Does Britain have its own set of folk and fairy tales? We hear so much more about the German classics, made famous by the Brothers Grimm. But believe it or not, they do exist, and Kevin Crossley-Holland has brought them into our modern day.
Covering many different stories split into sections such as love, little people and ghosts, Kevin Crossley-Holland retells the folktales in a simplistic but lowkey whimsical way. While the simple style doesn’t distract away from the story, it doesn’t do much to enhance it either – though the simplistic style usually stems from the time when folktales were told orally, and I’m glad to see Crossley-Holland didn’t try to change the stories and claim them as his own. In fact, one of the parts I found most interesting about the book was the list of sources for each story in the back. Something about knowing where the stories came from added an air of magic to them – though that’s probably just my love of history coming through.
Speaking of where the stories came from though, I loved loved loved recognising some of the cities and towns mentioned in the stories. I’d read a folktale set on a bridge in Nottingham and think “I’ve been on that bridge!” and get excited over my next visit, knowing the story will spring to mind. Folktales generally hold a nostalgic feel to me anyway, but bringing them closer to home in a collection like this really added to the reading experience.
It was strange though, how many of the tales were recognisable. Not because I’d heard them before – in fact, there were only a couple I had heard of before this collection, hence my excitement towards reading it and discovering new folktales. No, it felt strange because Britain – or rather, England – basically stole some of the well known stories. The most obvious of the lot was the clear anglicised versions of Cinderella and Rumplestiltskin. Now I’m not really presenting this as an outright criticism of the book, as Kevin Crossley-Holland just retold the folktales as they came. And he does acknowledge the original fairy tale in the obviously copied stories. But it did thrown me off slightly, reading these stories under the name of a British or Irish folktale knowing full well it’s been taken from another culture. Of course, every story is inspired by something, so similarities won’t be hard to come by. But these were straight up replicas, just with a few name changes. It felt odd.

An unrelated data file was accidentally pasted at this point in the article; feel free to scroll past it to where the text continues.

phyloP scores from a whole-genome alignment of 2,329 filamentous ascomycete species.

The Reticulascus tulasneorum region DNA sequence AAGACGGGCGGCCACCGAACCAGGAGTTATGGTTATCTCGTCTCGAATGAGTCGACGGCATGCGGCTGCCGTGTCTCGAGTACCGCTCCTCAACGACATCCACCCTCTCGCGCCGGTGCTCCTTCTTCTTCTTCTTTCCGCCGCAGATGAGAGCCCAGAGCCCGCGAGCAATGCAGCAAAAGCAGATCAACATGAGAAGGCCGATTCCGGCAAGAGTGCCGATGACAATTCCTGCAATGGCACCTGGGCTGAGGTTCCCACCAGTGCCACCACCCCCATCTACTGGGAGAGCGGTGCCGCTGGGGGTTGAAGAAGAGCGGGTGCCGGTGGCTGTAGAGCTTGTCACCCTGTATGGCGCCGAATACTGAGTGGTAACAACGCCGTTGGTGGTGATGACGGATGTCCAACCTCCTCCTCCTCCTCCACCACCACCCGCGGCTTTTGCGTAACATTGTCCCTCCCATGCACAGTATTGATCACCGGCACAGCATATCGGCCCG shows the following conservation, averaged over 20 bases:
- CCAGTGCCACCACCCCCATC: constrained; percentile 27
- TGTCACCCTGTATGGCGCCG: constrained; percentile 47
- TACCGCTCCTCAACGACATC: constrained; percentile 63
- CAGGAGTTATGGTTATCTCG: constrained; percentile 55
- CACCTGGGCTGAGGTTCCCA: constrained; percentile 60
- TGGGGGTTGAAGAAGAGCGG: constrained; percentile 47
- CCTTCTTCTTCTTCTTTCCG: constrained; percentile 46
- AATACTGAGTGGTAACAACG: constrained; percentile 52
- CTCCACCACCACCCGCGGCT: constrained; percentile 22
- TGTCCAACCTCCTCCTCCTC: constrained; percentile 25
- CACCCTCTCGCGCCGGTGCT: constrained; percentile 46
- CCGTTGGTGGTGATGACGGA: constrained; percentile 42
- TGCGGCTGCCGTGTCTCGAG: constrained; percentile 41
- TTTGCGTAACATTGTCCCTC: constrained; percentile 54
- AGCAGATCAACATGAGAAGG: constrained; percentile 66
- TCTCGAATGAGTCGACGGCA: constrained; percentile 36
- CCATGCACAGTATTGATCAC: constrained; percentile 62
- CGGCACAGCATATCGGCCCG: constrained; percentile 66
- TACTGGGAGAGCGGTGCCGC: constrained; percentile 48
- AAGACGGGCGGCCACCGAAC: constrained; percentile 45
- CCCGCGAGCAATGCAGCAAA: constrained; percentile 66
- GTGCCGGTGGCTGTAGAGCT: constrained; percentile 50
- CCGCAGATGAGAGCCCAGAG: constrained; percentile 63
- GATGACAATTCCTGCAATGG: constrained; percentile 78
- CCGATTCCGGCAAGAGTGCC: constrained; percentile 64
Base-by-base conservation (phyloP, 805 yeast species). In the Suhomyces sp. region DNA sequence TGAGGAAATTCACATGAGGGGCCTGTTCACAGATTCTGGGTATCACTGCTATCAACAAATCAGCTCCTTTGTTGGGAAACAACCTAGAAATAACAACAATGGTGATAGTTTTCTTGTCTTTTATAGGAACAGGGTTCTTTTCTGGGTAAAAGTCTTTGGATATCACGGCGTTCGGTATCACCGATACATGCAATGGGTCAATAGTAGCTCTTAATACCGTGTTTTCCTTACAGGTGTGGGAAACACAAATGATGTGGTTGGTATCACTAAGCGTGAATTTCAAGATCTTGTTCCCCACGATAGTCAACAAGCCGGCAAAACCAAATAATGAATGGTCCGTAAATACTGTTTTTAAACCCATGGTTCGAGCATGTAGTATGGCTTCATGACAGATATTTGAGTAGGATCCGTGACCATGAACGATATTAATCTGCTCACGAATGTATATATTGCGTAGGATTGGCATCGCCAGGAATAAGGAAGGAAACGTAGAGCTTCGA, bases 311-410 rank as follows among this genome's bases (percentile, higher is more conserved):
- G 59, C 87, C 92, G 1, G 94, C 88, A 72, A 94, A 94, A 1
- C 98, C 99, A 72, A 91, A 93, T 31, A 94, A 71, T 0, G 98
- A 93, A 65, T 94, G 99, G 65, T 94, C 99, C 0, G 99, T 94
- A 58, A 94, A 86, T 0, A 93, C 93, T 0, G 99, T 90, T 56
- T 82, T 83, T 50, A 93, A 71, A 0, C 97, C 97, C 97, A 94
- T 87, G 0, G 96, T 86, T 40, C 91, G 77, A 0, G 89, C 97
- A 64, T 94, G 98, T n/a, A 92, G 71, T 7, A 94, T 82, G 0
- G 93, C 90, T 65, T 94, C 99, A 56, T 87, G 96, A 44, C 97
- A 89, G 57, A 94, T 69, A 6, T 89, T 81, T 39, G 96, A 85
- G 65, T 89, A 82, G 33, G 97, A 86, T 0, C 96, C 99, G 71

Of course, as with any collection of short stories, my interest dipped and peaked at random depending on the story I was currently reading. I’d have been amazed if my interest remained high throughout, really. But as always, the length of the stories meant I could flip through them in rapid succession, keeping me motivated to continue even when the current story was just not to my taste.
That being said, I did still really enjoy reading them. My favourite sections without a doubt were the sections on love and ghosts. Those two genres of storytelling just feel so traditionally whimsical to me, and so discovering old stories of the sort fascinated me to no end. Accompanied by silhouette style illustrations too, it really was a lovely experience flipping through the pages. I can imagine this being a sweet gift for those with a fanciful mind, an easy but fascinating read to curl up with in these winter months.
Rated 3.5/5 stars
Thank you to the publisher for sending me a copy of this book. This in no way affects my opinion.
Do you have any recommendations for collections of folktales or myths? From any country? I’d love to hear them!
Until next time,